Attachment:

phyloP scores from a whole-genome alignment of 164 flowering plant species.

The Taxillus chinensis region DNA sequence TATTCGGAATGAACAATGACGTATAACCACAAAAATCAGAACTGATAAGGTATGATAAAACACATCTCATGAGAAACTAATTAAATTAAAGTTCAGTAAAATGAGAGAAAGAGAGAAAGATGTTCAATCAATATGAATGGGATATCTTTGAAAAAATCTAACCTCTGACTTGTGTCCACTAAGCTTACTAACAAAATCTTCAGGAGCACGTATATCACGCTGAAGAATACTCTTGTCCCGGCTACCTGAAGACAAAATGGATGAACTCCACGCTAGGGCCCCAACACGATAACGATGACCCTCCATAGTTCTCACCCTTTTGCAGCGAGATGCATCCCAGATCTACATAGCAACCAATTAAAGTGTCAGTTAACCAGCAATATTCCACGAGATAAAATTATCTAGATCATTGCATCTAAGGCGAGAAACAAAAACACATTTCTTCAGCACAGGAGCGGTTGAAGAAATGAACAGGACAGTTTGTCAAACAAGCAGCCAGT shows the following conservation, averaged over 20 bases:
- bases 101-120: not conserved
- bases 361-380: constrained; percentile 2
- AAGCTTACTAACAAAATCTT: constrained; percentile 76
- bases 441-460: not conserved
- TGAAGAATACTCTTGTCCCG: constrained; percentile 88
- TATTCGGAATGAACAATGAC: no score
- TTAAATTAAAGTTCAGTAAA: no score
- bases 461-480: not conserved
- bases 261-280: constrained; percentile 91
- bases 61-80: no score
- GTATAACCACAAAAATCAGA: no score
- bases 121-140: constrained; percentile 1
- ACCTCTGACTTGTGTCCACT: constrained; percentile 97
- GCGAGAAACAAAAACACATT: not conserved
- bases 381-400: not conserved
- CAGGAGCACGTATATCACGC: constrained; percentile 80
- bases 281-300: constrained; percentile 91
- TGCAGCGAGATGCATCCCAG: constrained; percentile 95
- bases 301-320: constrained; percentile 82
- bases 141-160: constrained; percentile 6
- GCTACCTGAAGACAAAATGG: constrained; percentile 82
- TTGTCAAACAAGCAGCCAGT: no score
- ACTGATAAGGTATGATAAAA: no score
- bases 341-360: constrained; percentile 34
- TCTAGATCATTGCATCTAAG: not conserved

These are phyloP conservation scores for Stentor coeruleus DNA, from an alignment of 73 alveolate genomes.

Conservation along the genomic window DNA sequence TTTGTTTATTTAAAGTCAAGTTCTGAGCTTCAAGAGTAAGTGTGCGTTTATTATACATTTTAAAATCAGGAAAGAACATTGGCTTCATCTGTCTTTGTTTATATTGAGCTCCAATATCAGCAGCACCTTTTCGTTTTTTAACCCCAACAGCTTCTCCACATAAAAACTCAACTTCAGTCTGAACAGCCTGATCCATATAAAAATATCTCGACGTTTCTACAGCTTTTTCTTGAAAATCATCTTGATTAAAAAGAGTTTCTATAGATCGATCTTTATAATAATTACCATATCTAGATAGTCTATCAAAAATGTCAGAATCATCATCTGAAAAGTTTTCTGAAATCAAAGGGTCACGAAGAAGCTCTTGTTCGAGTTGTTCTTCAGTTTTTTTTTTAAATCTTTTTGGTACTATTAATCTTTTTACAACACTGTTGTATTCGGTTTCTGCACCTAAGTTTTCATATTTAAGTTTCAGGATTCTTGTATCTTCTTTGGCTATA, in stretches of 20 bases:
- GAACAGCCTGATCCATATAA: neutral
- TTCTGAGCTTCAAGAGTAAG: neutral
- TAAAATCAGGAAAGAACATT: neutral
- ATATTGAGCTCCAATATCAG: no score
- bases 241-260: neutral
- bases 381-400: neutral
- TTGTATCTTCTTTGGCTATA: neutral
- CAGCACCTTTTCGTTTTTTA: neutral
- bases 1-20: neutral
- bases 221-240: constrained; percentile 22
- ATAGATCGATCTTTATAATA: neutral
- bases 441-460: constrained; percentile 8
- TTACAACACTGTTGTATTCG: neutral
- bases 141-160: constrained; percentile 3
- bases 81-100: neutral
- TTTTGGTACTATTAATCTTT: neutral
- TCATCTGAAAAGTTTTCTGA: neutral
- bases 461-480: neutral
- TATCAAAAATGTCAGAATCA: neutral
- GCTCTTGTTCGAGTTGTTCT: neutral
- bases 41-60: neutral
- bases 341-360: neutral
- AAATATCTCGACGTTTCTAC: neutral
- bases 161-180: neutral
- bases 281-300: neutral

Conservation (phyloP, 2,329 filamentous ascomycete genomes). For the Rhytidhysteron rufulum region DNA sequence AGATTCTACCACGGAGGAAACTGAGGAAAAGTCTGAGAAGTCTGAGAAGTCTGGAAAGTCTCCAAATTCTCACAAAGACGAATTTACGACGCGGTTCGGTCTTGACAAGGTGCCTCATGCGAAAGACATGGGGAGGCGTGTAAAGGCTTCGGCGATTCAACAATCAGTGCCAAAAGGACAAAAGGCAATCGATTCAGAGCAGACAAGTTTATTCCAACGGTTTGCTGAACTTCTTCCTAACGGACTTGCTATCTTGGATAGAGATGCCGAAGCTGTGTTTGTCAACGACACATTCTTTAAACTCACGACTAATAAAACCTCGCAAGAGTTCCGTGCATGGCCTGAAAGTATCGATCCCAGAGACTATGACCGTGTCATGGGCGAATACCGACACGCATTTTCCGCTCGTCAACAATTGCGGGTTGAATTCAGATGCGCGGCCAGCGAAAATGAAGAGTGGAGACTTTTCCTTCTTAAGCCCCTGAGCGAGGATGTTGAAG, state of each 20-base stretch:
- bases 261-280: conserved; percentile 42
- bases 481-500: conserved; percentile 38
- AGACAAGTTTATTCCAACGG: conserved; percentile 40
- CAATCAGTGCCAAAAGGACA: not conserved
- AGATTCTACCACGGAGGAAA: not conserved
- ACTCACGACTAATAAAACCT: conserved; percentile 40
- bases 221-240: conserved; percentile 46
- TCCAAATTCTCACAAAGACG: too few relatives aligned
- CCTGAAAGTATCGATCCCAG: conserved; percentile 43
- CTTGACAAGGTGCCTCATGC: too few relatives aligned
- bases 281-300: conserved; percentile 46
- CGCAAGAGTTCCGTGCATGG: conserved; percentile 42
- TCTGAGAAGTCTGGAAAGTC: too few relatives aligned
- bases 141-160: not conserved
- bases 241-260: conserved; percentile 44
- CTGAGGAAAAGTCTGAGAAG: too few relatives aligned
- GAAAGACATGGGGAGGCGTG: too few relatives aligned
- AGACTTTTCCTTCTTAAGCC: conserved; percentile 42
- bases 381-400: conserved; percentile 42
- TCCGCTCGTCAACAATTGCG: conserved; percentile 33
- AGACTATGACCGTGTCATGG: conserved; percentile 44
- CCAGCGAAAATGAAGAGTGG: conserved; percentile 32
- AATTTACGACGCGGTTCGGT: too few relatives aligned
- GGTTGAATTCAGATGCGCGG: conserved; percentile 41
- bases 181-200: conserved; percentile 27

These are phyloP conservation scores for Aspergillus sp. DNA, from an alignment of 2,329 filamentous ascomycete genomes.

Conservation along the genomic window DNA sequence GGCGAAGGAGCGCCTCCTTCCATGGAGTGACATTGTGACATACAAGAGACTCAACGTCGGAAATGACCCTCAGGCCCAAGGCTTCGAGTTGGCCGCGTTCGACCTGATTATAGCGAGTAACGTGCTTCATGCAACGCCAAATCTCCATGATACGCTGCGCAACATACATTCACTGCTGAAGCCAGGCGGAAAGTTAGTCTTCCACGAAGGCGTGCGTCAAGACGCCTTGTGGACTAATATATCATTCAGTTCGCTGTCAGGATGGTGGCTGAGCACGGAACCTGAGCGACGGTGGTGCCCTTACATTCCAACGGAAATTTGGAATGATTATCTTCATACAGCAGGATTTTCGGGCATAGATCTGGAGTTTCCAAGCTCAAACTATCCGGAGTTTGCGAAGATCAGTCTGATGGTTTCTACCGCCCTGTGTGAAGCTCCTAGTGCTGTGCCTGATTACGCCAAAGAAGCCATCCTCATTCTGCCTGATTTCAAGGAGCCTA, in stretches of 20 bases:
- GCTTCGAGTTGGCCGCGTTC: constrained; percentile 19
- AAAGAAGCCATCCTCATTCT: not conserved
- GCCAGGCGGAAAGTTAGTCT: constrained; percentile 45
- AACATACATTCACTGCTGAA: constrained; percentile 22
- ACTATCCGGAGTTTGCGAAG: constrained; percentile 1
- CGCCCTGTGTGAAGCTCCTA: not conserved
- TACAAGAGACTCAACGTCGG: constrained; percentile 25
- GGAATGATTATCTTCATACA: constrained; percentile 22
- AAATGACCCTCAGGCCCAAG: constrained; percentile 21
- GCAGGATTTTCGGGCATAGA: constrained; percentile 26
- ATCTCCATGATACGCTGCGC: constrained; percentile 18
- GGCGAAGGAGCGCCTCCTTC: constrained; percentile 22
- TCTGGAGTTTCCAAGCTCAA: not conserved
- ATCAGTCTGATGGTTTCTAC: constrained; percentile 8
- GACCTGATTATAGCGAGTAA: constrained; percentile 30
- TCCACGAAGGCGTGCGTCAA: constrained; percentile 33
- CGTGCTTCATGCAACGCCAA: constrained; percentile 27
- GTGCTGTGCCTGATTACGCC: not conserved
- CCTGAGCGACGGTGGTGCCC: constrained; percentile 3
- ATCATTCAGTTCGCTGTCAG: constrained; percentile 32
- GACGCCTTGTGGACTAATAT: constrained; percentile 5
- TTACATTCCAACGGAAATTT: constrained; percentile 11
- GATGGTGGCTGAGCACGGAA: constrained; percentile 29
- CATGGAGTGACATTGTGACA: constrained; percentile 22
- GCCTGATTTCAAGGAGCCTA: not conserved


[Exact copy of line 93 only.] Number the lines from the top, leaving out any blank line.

- ATCTCCATGATACGCTGCGC: constrained; percentile 18